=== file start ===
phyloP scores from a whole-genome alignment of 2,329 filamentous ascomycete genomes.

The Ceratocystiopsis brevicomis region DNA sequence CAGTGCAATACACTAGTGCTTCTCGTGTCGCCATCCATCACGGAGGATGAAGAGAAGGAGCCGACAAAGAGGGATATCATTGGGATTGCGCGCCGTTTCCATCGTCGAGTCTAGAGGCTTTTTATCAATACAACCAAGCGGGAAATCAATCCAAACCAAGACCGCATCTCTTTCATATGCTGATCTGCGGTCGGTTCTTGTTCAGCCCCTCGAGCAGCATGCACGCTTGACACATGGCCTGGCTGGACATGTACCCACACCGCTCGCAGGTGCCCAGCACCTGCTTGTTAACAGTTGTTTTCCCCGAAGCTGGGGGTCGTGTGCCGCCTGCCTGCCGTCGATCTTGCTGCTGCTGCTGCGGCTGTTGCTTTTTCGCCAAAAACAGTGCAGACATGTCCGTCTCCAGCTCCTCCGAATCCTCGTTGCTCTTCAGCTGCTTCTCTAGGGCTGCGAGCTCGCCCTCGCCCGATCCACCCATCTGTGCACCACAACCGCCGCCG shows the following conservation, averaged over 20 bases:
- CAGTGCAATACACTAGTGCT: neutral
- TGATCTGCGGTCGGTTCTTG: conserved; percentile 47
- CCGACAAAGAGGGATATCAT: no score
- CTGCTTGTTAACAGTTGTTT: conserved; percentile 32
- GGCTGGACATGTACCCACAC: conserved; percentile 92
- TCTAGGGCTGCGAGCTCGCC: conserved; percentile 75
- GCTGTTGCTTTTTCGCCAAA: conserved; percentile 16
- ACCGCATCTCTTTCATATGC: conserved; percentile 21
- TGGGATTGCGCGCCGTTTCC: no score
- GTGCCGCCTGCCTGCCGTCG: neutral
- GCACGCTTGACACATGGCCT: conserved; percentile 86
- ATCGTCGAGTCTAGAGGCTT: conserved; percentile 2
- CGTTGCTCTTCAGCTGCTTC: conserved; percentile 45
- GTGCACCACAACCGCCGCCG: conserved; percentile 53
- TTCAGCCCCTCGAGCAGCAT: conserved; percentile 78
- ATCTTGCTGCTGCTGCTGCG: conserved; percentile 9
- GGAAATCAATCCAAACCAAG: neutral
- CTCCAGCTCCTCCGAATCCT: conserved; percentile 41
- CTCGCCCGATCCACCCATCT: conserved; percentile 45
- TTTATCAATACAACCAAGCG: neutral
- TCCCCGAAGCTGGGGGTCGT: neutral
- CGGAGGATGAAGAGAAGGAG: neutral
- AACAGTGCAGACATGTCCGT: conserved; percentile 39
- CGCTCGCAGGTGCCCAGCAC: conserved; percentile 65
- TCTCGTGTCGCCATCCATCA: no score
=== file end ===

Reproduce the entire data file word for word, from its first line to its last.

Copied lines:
phyloP scores from a whole-genome alignment of 2,329 filamentous ascomycete genomes.

The Ceratocystiopsis brevicomis region DNA sequence CAGTGCAATACACTAGTGCTTCTCGTGTCGCCATCCATCACGGAGGATGAAGAGAAGGAGCCGACAAAGAGGGATATCATTGGGATTGCGCGCCGTTTCCATCGTCGAGTCTAGAGGCTTTTTATCAATACAACCAAGCGGGAAATCAATCCAAACCAAGACCGCATCTCTTTCATATGCTGATCTGCGGTCGGTTCTTGTTCAGCCCCTCGAGCAGCATGCACGCTTGACACATGGCCTGGCTGGACATGTACCCACACCGCTCGCAGGTGCCCAGCACCTGCTTGTTAACAGTTGTTTTCCCCGAAGCTGGGGGTCGTGTGCCGCCTGCCTGCCGTCGATCTTGCTGCTGCTGCTGCGGCTGTTGCTTTTTCGCCAAAAACAGTGCAGACATGTCCGTCTCCAGCTCCTCCGAATCCTCGTTGCTCTTCAGCTGCTTCTCTAGGGCTGCGAGCTCGCCCTCGCCCGATCCACCCATCTGTGCACCACAACCGCCGCCG shows the following conservation, averaged over 20 bases:
- CAGTGCAATACACTAGTGCT: neutral
- TGATCTGCGGTCGGTTCTTG: conserved; percentile 47
- CCGACAAAGAGGGATATCAT: no score
- CTGCTTGTTAACAGTTGTTT: conserved; percentile 32
- GGCTGGACATGTACCCACAC: conserved; percentile 92
- TCTAGGGCTGCGAGCTCGCC: conserved; percentile 75
- GCTGTTGCTTTTTCGCCAAA: conserved; percentile 16
- ACCGCATCTCTTTCATATGC: conserved; percentile 21
- TGGGATTGCGCGCCGTTTCC: no score
- GTGCCGCCTGCCTGCCGTCG: neutral
- GCACGCTTGACACATGGCCT: conserved; percentile 86
- ATCGTCGAGTCTAGAGGCTT: conserved; percentile 2
- CGTTGCTCTTCAGCTGCTTC: conserved; percentile 45
- GTGCACCACAACCGCCGCCG: conserved; percentile 53
- TTCAGCCCCTCGAGCAGCAT: conserved; percentile 78
- ATCTTGCTGCTGCTGCTGCG: conserved; percentile 9
- GGAAATCAATCCAAACCAAG: neutral
- CTCCAGCTCCTCCGAATCCT: conserved; percentile 41
- CTCGCCCGATCCACCCATCT: conserved; percentile 45
- TTTATCAATACAACCAAGCG: neutral
- TCCCCGAAGCTGGGGGTCGT: neutral
- CGGAGGATGAAGAGAAGGAG: neutral
- AACAGTGCAGACATGTCCGT: conserved; percentile 39
- CGCTCGCAGGTGCCCAGCAC: conserved; percentile 65
- TCTCGTGTCGCCATCCATCA: no score